Monday, July 8, 2013

So, I'm not sure if Southwest or the world wants you to know this, but...


…THERE ARE SEAT(S) FOR YOU, FATTY!

Southwest Airlines is now obligated to accommodate customers of size. Per their own policy. Whether or not you pay for a second seat. Did you know this? I flew using this new policy in March and am reporting back.



I do not know why this change in Southwest's policy isn't better advertised. I can't tell if they don't want to discourage passengers of size from paying (or thinking they had to pay) for a second seat -- which you can still do, and which guarantees that second seat without any potential confusion or inconvenience to other passengers. (Southwest now automatically refunds the money for that second seat afterward, rather than conditionally refunding based on the fullness of the flight -- another change.) Or if Southwest doesn't want to draw attention to the fact that they could be seen as potentially prioritizing customers of size over other passengers if the latter got bumped as a result. Or if it would be too disturbing to have suddenly said out of the blue: we're seating everyone.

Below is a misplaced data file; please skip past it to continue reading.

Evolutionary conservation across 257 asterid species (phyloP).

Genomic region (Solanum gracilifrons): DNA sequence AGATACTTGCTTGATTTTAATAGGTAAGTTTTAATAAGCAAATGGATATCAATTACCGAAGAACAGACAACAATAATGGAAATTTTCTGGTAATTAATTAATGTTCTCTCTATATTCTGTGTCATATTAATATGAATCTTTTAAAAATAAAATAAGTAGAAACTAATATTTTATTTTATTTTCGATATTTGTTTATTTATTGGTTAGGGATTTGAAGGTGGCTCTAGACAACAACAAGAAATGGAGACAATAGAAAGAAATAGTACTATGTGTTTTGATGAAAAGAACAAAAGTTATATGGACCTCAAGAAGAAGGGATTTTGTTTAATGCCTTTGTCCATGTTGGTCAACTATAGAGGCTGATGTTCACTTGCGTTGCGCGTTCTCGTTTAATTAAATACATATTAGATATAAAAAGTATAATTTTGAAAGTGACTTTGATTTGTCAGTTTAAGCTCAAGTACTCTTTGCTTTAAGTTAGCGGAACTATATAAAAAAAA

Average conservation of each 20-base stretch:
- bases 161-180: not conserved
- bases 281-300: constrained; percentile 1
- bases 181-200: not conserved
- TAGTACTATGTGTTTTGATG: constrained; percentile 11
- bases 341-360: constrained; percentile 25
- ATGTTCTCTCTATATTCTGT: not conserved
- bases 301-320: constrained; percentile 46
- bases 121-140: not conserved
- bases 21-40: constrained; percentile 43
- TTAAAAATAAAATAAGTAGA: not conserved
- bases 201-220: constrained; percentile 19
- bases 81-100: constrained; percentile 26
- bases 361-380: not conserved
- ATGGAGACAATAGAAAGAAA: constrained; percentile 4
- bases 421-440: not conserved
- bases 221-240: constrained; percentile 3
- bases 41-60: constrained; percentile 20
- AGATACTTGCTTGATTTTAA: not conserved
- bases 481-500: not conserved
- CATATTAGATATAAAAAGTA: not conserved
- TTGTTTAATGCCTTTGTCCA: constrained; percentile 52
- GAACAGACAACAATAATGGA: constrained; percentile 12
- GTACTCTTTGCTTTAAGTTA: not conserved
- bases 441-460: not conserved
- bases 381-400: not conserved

It's a tectonic shift in policy, though. And (as I would understand it) puts the airline somewhere different compared to other airlines by making the promise of enough room an overt one, to be honored on the flight purchased. The change went into place on November 7, 2012, but there were no company press releases about it that I could find, nothing via company email. I heard about it through the fatty grapevine on Facebook (more here). Here is Southwest's new policy [emphasis mine]: